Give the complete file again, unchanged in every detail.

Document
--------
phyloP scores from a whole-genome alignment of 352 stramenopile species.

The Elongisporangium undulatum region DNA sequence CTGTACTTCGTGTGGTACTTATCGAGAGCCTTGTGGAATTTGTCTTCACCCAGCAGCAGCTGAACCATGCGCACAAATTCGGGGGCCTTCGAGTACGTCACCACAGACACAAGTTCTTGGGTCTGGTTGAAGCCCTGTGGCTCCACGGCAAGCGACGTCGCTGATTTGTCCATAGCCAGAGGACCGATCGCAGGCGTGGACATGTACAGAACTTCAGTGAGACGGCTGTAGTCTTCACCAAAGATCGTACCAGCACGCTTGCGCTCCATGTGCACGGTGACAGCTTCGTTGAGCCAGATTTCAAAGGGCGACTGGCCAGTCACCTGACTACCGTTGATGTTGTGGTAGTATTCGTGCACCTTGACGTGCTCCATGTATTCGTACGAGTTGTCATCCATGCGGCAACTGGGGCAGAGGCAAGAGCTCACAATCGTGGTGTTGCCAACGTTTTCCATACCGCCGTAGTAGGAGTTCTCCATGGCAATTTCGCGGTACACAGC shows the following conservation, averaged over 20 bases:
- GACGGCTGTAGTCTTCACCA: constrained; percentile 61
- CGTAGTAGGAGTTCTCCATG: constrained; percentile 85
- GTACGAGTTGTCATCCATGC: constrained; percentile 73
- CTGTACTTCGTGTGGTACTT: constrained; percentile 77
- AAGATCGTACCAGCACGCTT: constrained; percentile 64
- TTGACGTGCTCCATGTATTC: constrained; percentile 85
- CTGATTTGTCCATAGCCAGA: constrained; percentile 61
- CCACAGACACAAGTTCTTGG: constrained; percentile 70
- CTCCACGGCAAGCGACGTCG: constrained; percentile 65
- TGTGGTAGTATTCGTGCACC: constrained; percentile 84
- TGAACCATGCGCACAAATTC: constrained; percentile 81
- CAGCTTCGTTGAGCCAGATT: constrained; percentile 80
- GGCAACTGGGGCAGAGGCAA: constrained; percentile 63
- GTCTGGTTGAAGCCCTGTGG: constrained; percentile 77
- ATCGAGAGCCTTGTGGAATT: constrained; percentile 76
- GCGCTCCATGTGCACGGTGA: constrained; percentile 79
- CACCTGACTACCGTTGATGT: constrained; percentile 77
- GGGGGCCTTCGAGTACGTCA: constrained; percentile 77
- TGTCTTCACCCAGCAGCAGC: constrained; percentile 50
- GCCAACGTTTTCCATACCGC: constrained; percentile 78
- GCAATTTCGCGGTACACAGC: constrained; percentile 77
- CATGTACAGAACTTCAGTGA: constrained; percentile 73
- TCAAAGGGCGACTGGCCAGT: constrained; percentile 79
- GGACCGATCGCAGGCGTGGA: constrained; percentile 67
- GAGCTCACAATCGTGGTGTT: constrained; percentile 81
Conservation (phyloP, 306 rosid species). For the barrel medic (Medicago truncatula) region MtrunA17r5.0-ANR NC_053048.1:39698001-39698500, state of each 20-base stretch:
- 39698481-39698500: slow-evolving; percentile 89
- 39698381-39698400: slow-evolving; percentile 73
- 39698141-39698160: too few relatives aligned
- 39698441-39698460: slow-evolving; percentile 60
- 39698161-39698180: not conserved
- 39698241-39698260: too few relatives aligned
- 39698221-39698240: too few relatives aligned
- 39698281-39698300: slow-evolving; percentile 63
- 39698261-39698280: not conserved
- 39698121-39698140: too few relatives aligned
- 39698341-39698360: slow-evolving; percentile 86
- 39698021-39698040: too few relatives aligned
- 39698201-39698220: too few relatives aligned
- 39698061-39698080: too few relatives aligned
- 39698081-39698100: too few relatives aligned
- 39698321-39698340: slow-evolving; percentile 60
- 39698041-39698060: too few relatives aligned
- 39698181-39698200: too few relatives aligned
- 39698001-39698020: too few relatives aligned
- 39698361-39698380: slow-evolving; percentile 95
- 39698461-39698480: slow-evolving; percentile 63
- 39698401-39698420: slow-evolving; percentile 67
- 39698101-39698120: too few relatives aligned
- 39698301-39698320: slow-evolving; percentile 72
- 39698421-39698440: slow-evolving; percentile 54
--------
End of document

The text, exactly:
phyloP scores from a whole-genome alignment of 352 stramenopile species.

The Elongisporangium undulatum region DNA sequence CTGTACTTCGTGTGGTACTTATCGAGAGCCTTGTGGAATTTGTCTTCACCCAGCAGCAGCTGAACCATGCGCACAAATTCGGGGGCCTTCGAGTACGTCACCACAGACACAAGTTCTTGGGTCTGGTTGAAGCCCTGTGGCTCCACGGCAAGCGACGTCGCTGATTTGTCCATAGCCAGAGGACCGATCGCAGGCGTGGACATGTACAGAACTTCAGTGAGACGGCTGTAGTCTTCACCAAAGATCGTACCAGCACGCTTGCGCTCCATGTGCACGGTGACAGCTTCGTTGAGCCAGATTTCAAAGGGCGACTGGCCAGTCACCTGACTACCGTTGATGTTGTGGTAGTATTCGTGCACCTTGACGTGCTCCATGTATTCGTACGAGTTGTCATCCATGCGGCAACTGGGGCAGAGGCAAGAGCTCACAATCGTGGTGTTGCCAACGTTTTCCATACCGCCGTAGTAGGAGTTCTCCATGGCAATTTCGCGGTACACAGC shows the following conservation, averaged over 20 bases:
- GACGGCTGTAGTCTTCACCA: constrained; percentile 61
- CGTAGTAGGAGTTCTCCATG: constrained; percentile 85
- GTACGAGTTGTCATCCATGC: constrained; percentile 73
- CTGTACTTCGTGTGGTACTT: constrained; percentile 77
- AAGATCGTACCAGCACGCTT: constrained; percentile 64
- TTGACGTGCTCCATGTATTC: constrained; percentile 85
- CTGATTTGTCCATAGCCAGA: constrained; percentile 61
- CCACAGACACAAGTTCTTGG: constrained; percentile 70
- CTCCACGGCAAGCGACGTCG: constrained; percentile 65
- TGTGGTAGTATTCGTGCACC: constrained; percentile 84
- TGAACCATGCGCACAAATTC: constrained; percentile 81
- CAGCTTCGTTGAGCCAGATT: constrained; percentile 80
- GGCAACTGGGGCAGAGGCAA: constrained; percentile 63
- GTCTGGTTGAAGCCCTGTGG: constrained; percentile 77
- ATCGAGAGCCTTGTGGAATT: constrained; percentile 76
- GCGCTCCATGTGCACGGTGA: constrained; percentile 79
- CACCTGACTACCGTTGATGT: constrained; percentile 77
- GGGGGCCTTCGAGTACGTCA: constrained; percentile 77
- TGTCTTCACCCAGCAGCAGC: constrained; percentile 50
- GCCAACGTTTTCCATACCGC: constrained; percentile 78
- GCAATTTCGCGGTACACAGC: constrained; percentile 77
- CATGTACAGAACTTCAGTGA: constrained; percentile 73
- TCAAAGGGCGACTGGCCAGT: constrained; percentile 79
- GGACCGATCGCAGGCGTGGA: constrained; percentile 67
- GAGCTCACAATCGTGGTGTT: constrained; percentile 81
Conservation (phyloP, 306 rosid species). For the barrel medic (Medicago truncatula) region MtrunA17r5.0-ANR NC_053048.1:39698001-39698500, state of each 20-base stretch:
- 39698481-39698500: slow-evolving; percentile 89
- 39698381-39698400: slow-evolving; percentile 73
- 39698141-39698160: too few relatives aligned
- 39698441-39698460: slow-evolving; percentile 60
- 39698161-39698180: not conserved
- 39698241-39698260: too few relatives aligned
- 39698221-39698240: too few relatives aligned
- 39698281-39698300: slow-evolving; percentile 63
- 39698261-39698280: not conserved
- 39698121-39698140: too few relatives aligned
- 39698341-39698360: slow-evolving; percentile 86
- 39698021-39698040: too few relatives aligned
- 39698201-39698220: too few relatives aligned
- 39698061-39698080: too few relatives aligned
- 39698081-39698100: too few relatives aligned
- 39698321-39698340: slow-evolving; percentile 60
- 39698041-39698060: too few relatives aligned
- 39698181-39698200: too few relatives aligned
- 39698001-39698020: too few relatives aligned
- 39698361-39698380: slow-evolving; percentile 95
- 39698461-39698480: slow-evolving; percentile 63
- 39698401-39698420: slow-evolving; percentile 67
- 39698101-39698120: too few relatives aligned
- 39698301-39698320: slow-evolving; percentile 72
- 39698421-39698440: slow-evolving; percentile 54